We all know that there are other people with disabilities who could not bring themselves to achieve their PB's in the public eye, but I for one, am pleased that there are those who are willing to do so both for themselves and for the benefit of the observers who can see that they are coping and achieving as best they can.

Best wishes

Bill  

MeetAnOstoMate - 26,431 members
Fri Dec 02, 2016 10:47 pm

Thanks, Bill for your usual kind words.  I must confess, however, a similar topic was posted on another site and I kinda borrowed it.  Sharing with you guys is my intention and for that, I hope I'm forgiven.

Your thoughts about such great performances by folks who struggle to do stuff that most of us take for granted are truly enlightening.  When I first got my new body part I did some research on-line to learn how other folks handled their ostomies.  I was reading how guys and girls of all ages were handling their situations so well.  I was learning from them.  Then, the administratore of the site sent me a note advising me that the folks I was learning from all suffered spinal cord injuries and were disabled in other ways.  I was speechless (wordless), embarrassed, ashamed and humiliated by my own ignorance.  My problems paled relative to theirs.  Their attitudes shamed mine.  So, from being a complete jerk, I decided I better get my priorities in order, learn from these heroic people, try to function and eventually reach my PB then share with all those kind, generous, wise, caring folks like you on this site.  I'm still learning and still trying.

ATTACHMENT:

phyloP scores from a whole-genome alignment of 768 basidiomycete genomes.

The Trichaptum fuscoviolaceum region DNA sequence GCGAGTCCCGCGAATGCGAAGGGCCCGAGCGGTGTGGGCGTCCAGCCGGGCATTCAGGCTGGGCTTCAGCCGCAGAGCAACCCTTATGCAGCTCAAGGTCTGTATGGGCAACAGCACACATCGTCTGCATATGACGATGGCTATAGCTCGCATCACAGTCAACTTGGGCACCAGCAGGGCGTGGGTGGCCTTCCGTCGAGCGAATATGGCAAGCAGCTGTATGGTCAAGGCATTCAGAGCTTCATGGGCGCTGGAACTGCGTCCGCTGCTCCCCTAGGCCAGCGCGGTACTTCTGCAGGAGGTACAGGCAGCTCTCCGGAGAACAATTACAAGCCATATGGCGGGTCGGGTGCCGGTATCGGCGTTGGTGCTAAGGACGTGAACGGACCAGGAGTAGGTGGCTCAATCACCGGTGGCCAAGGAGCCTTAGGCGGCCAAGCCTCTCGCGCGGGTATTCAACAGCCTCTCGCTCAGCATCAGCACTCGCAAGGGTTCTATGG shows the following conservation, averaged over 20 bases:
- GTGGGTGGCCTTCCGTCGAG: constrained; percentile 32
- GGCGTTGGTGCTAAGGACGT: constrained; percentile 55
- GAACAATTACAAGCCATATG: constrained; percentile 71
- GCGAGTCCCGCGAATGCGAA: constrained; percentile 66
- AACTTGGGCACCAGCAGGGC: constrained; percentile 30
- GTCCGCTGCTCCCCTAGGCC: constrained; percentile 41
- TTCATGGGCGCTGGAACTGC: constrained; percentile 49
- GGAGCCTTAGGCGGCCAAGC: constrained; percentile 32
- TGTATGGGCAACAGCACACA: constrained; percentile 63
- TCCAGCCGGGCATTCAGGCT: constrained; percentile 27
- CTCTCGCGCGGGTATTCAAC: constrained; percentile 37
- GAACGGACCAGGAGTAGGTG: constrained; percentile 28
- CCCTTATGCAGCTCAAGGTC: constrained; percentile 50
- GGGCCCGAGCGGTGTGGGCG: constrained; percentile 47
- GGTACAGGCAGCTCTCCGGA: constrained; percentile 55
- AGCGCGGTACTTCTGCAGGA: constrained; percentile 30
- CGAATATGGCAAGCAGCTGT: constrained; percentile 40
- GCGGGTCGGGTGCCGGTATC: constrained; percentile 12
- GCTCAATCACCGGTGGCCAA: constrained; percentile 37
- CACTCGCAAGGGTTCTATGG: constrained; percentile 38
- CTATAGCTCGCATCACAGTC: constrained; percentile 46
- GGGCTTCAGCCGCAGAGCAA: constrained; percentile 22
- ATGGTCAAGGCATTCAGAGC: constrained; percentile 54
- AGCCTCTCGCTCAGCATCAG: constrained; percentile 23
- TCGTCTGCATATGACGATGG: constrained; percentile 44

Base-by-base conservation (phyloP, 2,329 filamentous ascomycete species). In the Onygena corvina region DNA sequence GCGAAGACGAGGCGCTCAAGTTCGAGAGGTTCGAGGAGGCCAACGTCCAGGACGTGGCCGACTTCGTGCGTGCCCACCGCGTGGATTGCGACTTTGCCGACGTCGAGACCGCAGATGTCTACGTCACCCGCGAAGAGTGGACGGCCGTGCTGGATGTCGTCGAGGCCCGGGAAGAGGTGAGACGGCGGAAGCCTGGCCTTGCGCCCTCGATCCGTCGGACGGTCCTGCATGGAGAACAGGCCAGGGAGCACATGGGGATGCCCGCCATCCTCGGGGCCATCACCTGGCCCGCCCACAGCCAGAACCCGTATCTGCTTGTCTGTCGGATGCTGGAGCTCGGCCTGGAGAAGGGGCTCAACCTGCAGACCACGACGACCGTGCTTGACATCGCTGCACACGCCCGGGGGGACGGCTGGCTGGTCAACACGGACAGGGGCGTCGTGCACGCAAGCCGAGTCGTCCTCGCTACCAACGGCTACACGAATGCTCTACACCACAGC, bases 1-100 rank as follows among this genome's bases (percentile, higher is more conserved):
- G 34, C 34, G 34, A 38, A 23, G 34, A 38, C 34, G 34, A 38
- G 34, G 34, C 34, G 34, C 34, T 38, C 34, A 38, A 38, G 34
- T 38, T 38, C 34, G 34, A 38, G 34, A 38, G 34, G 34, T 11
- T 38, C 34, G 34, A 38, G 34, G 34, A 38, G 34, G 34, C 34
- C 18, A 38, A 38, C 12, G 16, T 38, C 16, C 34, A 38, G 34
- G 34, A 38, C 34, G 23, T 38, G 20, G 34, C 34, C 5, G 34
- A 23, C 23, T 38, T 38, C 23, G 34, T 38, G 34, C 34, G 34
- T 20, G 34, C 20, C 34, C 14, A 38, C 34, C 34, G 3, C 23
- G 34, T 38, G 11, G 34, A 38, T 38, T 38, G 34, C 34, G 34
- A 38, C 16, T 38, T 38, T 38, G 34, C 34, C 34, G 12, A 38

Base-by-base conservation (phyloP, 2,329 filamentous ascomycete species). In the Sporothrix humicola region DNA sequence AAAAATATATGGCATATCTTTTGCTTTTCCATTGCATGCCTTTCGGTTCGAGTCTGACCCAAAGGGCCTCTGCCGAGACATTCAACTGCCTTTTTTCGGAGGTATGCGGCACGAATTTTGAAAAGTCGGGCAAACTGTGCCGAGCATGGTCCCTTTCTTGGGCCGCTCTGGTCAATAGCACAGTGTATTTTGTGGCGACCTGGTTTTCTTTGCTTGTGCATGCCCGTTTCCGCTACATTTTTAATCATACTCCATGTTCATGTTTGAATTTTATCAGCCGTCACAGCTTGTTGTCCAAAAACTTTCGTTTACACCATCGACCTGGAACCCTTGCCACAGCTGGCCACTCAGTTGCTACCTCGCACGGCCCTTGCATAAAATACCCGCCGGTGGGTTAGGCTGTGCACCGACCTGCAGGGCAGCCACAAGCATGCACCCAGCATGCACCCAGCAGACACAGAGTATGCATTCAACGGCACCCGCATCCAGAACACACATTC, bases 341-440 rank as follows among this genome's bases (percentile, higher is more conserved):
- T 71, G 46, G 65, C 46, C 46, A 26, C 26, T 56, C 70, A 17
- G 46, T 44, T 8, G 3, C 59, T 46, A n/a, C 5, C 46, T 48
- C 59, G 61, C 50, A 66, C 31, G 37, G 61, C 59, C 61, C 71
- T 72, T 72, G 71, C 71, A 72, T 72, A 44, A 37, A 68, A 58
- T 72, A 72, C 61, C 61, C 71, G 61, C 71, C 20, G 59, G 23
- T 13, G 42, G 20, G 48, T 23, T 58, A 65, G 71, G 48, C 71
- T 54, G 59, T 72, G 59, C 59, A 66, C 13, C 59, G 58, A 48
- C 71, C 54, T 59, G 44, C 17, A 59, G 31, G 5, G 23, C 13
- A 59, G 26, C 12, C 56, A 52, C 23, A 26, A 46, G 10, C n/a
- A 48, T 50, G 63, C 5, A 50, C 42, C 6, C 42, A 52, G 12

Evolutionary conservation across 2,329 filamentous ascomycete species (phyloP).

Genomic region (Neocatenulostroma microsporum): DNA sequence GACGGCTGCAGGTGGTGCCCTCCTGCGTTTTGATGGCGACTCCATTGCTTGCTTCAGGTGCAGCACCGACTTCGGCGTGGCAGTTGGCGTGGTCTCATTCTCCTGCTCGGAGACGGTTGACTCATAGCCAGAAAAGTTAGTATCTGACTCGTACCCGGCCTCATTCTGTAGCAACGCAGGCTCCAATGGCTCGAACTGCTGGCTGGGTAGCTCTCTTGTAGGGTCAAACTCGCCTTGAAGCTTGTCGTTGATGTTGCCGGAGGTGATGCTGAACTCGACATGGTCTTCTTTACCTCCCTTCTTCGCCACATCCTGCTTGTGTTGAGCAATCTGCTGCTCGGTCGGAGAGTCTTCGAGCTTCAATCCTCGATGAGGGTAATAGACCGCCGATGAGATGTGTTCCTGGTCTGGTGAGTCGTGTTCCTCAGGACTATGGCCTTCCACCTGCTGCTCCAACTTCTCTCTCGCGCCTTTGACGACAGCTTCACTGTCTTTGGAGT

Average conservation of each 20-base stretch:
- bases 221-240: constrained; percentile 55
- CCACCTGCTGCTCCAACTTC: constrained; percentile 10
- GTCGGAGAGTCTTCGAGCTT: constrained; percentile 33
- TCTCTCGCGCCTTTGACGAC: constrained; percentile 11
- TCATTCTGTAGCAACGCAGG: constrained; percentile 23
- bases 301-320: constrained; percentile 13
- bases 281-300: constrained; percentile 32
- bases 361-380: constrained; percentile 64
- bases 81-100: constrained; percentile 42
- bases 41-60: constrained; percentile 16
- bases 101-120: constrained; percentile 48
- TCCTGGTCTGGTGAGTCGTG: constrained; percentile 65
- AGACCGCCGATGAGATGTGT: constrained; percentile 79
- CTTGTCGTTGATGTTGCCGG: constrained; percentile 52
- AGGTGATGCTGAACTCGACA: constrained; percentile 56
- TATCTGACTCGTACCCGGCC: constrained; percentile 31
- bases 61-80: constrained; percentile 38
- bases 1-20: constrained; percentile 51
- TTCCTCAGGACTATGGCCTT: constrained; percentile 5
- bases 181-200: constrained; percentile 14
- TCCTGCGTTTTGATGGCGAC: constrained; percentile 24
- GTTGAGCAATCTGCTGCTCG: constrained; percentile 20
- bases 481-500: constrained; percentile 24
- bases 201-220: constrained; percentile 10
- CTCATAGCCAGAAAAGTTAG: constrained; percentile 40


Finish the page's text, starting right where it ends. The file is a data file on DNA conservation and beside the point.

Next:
Respectfully,

Mike

Sat Dec 03, 2016 1:35 am

Hello Mike.

I do not think it matters where you get your ideas to post as long as they are helpful in some way, so there is no need to hope you are forgiven - there is nothing to forgive you for!.

I'm so glad you mentioned the stalwarts of the stoma world who have so many other things to cope with besides the stoma. In my  opinion, they all deserve medals for their achievementsin the face of adversity.

I used the example of paralypians because they are in the public eye and people can more easily relate to what they 'see'.  There are so many more people achieving their PB's every day, quietly, out of sight and mostly out of mind of the general public. They are an inspiration to us all!

Best wishes

Bill

Sat Dec 03, 2016 2:34 am

Wow, Mike,

I actually am working through writing a cancer blog piece that deals with exactly what you're writing about.  (on a different site).

Personally, I don't think we need to feel sorry for ourselves, I think we need to accept ourselves. Think about it. . . are we sad because we're. . .us? NO WAY!  Here we are! We're not the regular norm, we're the ostomates norm. Not a bad thing to be. And we're all here for you.

Yes, lots of people are uncomfortable with the ostomy thing.  I have always been a little fearless, so when I had my colostomy, which, I guess maybe medically or socially or nationally I was encouraged or geared to keeping quiet about, I instead got pretty vocal about it.  Hah!